Patrick Sharp scored a power-play goal in the second period, and Thomas Kopecky and Dave Bolland added goals in the third. 

Antti Niemi made 26 saves, while Luongo stopped 27.

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How Scott Foster and David Ayres handled the spotlight differently

How Scott Foster and David Ayres handled the spotlight differently

Two years ago today, the unthinkable happened. Scott Foster, a 36-year-old accountant who played in a beer league and tended goal at Western Michigan University over ten years ago, was called upon by the Chicago Blackhawks.

Foster was the emergency backup goalie on March 29, 2018 when the Hawks were facing the Winnipeg Jets at the United Center. Anton Forsberg was slated to start in net for Chicago but suffered a pregame injury.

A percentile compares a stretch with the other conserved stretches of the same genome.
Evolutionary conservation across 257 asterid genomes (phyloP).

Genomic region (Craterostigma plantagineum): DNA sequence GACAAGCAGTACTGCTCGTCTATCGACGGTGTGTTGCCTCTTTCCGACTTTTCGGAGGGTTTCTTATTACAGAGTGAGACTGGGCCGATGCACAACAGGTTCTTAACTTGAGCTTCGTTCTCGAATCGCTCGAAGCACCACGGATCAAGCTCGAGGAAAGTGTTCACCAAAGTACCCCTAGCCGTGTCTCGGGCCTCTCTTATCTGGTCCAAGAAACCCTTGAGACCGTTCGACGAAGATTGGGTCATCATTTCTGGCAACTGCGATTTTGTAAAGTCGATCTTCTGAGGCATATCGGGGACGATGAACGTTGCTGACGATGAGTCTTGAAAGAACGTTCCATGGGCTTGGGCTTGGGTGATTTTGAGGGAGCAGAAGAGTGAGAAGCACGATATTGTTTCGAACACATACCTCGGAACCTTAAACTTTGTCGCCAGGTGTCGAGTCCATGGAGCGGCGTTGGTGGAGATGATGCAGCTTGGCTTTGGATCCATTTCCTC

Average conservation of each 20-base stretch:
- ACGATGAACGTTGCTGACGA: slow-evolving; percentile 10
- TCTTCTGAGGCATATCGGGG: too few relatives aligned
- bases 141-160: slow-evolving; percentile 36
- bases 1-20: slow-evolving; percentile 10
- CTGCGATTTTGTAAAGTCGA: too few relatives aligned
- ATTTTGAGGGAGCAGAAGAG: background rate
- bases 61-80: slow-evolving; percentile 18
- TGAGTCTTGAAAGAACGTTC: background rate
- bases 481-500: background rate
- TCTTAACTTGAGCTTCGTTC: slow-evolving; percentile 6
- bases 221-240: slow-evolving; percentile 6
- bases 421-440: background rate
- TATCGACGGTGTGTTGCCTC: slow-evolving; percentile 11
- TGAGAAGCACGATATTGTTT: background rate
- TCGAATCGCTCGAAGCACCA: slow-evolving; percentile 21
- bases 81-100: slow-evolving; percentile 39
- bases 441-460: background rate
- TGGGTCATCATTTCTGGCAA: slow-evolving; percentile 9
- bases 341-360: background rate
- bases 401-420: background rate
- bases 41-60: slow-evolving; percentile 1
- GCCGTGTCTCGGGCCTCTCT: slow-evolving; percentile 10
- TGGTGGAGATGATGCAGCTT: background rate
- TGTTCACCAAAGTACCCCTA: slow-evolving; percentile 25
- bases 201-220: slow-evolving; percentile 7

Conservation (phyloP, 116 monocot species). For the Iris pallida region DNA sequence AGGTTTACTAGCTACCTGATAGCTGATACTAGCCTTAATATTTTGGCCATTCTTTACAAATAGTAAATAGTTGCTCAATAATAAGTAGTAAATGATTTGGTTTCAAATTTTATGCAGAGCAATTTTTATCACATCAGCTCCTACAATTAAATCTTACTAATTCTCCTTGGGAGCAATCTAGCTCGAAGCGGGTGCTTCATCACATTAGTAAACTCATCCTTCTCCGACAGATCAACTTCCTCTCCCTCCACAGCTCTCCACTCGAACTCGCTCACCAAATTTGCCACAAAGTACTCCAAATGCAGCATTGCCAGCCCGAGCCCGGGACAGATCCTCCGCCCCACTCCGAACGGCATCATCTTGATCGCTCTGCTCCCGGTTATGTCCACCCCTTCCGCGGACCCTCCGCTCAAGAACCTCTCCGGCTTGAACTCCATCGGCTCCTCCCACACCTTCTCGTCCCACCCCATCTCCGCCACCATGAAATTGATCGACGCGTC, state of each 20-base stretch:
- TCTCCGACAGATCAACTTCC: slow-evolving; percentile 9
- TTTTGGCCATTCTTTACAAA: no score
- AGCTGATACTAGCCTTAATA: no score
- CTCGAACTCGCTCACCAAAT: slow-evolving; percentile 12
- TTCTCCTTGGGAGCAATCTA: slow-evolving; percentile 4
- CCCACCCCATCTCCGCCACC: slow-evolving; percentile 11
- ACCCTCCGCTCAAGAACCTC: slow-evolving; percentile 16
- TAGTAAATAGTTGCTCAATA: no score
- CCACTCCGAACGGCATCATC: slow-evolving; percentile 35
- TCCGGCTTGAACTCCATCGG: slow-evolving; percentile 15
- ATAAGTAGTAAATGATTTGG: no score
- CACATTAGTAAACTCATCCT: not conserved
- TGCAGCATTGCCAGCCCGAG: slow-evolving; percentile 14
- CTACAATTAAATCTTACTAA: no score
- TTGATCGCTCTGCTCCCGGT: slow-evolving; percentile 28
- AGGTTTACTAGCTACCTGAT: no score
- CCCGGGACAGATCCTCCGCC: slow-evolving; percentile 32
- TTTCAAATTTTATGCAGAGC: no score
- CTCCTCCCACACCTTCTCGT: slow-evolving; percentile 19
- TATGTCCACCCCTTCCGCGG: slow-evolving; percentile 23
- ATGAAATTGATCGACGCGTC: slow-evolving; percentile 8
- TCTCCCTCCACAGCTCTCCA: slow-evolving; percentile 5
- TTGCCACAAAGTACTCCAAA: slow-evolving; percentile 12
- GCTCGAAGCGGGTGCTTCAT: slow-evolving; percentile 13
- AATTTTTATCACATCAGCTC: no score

Collin Delia made his NHL debut ahead of schedule and was having a solid outing until he was injured with 14:01 left in the third period with the Hawks up 6-2. Foster was forced to suit up and head out onto the ice past a laughing Joel Quenneville and a delightfully stunned Blackhawks bench.

To put the finishing touches on his Cinderella story, Foster stopped all seven shots he faced, including a Dustin Byfuglien slap shot. 

The emergency backup goalie drew chants from a sold-out United Center (who, somehow, collectively already knew his name), seemingly with every save.